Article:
There is a part of me that regrets not reading these books as they were published – trying to read them as one series meant, at times, that it felt a little repetitive. However, I feel this is a minor gripe and certainly not a concern that seems to be shared by the many teenage readers I’ve recommended this series to.
There are many things I loved about this series. Not least the evident love Delaney feels for some of the more unsavoury characters – Grimalkin and Alice – and his steadfast refusal to play safe with vocabulary and ‘dumb down’ to get his readers. Yes, there’s a formula, but it’s one that works.
I’m already looking forward the the new series, though I hope there’s not so many in this one!
Before I start this review, I have to confess to having a bit of a soft spot for this writer and this, coupled with a love of Buffy the Vampire Slayer, made me highly intrigued by this new release.
You can get a precis of the novel on-line easily enough, and reviews seem to be mixed. I guess this just has to be one you will either love or loathe.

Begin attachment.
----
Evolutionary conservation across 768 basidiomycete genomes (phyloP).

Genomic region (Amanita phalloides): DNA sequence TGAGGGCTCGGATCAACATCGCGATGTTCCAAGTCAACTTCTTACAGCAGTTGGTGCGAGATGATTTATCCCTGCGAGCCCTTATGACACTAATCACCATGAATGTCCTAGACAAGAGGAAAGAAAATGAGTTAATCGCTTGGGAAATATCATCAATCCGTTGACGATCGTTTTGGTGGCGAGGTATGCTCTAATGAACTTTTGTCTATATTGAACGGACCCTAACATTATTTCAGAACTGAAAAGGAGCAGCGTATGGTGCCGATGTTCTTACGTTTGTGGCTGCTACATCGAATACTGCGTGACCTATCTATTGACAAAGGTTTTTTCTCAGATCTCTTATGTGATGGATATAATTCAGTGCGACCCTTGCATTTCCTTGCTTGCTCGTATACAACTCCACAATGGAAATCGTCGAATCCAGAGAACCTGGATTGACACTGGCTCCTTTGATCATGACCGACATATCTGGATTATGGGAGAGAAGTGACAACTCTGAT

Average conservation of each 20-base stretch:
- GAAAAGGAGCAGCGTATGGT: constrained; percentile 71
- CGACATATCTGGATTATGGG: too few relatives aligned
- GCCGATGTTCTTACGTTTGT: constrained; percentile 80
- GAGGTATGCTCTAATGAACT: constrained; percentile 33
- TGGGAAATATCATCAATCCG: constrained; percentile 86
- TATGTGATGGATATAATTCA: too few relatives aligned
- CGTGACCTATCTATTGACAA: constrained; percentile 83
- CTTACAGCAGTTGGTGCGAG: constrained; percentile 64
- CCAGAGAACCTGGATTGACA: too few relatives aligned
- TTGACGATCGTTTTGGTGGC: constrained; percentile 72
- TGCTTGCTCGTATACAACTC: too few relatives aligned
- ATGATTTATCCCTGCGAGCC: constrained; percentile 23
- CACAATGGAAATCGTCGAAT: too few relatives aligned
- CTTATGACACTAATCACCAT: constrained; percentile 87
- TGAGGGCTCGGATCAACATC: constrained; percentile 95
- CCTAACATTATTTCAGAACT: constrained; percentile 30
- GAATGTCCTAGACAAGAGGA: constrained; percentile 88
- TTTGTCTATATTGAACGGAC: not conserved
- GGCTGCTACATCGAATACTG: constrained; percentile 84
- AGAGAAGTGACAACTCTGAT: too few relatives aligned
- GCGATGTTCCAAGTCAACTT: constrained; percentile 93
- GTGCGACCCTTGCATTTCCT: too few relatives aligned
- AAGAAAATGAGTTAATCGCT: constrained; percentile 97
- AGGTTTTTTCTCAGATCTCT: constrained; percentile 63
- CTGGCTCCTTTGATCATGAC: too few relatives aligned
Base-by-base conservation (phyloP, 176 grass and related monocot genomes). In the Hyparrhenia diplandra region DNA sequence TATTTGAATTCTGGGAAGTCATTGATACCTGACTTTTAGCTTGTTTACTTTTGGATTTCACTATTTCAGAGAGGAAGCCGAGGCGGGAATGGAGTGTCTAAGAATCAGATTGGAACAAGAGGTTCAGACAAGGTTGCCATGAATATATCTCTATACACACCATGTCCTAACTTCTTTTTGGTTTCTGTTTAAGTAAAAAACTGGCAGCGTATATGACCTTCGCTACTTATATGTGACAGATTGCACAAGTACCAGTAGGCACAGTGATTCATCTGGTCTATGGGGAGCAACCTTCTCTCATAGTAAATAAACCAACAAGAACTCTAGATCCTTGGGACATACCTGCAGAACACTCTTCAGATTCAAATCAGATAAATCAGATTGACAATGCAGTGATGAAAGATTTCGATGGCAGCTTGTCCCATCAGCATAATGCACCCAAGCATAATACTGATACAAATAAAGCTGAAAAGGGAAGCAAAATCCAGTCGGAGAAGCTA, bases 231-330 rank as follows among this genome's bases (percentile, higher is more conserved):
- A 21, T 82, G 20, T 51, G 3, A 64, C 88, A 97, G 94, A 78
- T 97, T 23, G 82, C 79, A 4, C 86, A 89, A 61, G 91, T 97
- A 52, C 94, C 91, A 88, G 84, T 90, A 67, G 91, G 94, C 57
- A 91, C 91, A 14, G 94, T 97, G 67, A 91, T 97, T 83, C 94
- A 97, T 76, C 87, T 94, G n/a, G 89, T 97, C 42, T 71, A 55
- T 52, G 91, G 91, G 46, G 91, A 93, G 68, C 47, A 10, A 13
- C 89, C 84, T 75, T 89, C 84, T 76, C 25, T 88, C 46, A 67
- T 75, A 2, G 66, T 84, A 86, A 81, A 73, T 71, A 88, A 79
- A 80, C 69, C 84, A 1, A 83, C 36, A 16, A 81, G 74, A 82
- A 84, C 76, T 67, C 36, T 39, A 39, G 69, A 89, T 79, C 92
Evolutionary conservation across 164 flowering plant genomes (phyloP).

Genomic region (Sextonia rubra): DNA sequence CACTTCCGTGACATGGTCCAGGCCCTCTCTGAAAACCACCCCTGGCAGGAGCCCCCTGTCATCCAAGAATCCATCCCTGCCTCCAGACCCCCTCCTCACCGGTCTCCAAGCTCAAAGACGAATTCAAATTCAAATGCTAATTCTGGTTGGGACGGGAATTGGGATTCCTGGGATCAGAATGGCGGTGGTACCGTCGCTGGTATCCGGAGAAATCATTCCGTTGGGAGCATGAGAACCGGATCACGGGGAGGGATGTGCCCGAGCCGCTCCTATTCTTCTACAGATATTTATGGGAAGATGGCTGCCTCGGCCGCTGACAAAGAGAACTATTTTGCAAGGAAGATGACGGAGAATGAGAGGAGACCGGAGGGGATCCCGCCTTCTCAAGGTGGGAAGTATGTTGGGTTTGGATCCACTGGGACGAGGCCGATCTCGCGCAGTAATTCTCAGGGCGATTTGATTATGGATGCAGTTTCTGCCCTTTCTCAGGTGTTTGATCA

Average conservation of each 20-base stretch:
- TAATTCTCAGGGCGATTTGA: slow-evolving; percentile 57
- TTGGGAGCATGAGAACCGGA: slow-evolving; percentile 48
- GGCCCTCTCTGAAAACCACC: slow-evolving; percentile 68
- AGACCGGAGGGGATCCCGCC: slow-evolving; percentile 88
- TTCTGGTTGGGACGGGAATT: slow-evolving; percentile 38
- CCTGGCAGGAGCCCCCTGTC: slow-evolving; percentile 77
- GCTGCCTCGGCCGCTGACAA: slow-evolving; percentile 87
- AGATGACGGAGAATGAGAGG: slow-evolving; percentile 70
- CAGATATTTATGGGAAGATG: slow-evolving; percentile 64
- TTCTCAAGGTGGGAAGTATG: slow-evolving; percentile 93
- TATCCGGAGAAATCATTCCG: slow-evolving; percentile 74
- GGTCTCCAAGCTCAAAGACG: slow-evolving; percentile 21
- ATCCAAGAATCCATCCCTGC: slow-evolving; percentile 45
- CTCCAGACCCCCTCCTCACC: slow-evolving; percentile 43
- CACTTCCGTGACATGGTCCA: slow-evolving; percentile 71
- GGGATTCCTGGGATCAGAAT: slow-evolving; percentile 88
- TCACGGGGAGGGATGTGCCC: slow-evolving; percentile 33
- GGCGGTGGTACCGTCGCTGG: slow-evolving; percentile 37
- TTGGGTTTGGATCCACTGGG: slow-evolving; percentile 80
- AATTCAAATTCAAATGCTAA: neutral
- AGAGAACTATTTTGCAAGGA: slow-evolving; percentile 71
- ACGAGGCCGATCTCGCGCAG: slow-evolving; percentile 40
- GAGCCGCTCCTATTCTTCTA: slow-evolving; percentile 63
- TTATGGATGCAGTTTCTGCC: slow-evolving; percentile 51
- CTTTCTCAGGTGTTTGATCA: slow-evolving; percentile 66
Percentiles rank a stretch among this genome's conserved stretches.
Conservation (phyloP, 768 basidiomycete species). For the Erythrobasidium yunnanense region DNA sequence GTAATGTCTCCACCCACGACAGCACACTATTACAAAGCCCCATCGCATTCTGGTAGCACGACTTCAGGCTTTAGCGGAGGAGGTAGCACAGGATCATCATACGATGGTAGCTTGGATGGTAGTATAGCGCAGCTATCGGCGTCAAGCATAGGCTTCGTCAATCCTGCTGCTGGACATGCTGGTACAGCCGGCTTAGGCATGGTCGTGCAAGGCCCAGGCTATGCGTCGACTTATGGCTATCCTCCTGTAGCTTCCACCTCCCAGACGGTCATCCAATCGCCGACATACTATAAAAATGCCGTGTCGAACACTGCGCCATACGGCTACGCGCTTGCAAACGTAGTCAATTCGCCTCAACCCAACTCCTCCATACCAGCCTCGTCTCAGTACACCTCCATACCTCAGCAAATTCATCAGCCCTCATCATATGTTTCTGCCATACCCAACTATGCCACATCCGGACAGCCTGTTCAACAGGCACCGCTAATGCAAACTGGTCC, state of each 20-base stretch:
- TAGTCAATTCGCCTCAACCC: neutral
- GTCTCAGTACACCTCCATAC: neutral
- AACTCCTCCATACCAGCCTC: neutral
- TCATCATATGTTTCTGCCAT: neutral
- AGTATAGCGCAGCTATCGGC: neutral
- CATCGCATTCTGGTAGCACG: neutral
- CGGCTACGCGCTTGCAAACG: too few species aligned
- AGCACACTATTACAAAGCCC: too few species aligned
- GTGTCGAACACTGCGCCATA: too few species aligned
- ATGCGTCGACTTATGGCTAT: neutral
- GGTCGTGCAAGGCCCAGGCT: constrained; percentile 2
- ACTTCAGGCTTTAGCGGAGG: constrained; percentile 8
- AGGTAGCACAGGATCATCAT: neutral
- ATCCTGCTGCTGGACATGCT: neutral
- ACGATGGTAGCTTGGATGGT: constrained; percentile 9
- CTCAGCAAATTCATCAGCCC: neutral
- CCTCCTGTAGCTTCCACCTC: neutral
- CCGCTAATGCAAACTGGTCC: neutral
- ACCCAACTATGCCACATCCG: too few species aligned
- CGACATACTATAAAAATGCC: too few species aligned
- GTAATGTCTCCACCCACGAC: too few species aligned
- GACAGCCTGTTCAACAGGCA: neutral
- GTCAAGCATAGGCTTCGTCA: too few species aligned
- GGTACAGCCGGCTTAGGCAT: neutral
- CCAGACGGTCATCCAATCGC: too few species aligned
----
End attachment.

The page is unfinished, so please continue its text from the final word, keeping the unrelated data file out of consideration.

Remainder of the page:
Personally, I loved the idea that this was a novel about the ordinary kids; the ones who are not chosen to spend their lives fighting demons and saving the world. Mikey and his friends, however, appear to lead far from ordinary lives…they have issues aplenty, without needing to worry about the impending apocalypse that seems to be threatening their town.
I loved the clever chapter starts that keep us abreast of the lives of the Indie kids that are going to save us. There are lots of knowing nods, and the characters are quirky without being irritating. Sly humour and some touching moments. My only gripe (now I’ve finished the novel) is the resolution for Jared, Mikey’s friend, who happens to be God of Cats. It seems to go against everything we’ve been fed through the story, and I wonder whether there’s some deep philosophical idea that I’m missing.
I have heard Patrick Ness referred to – fondly, I hasten to add – as the Dark Lord. Based on this, I think his power is growing…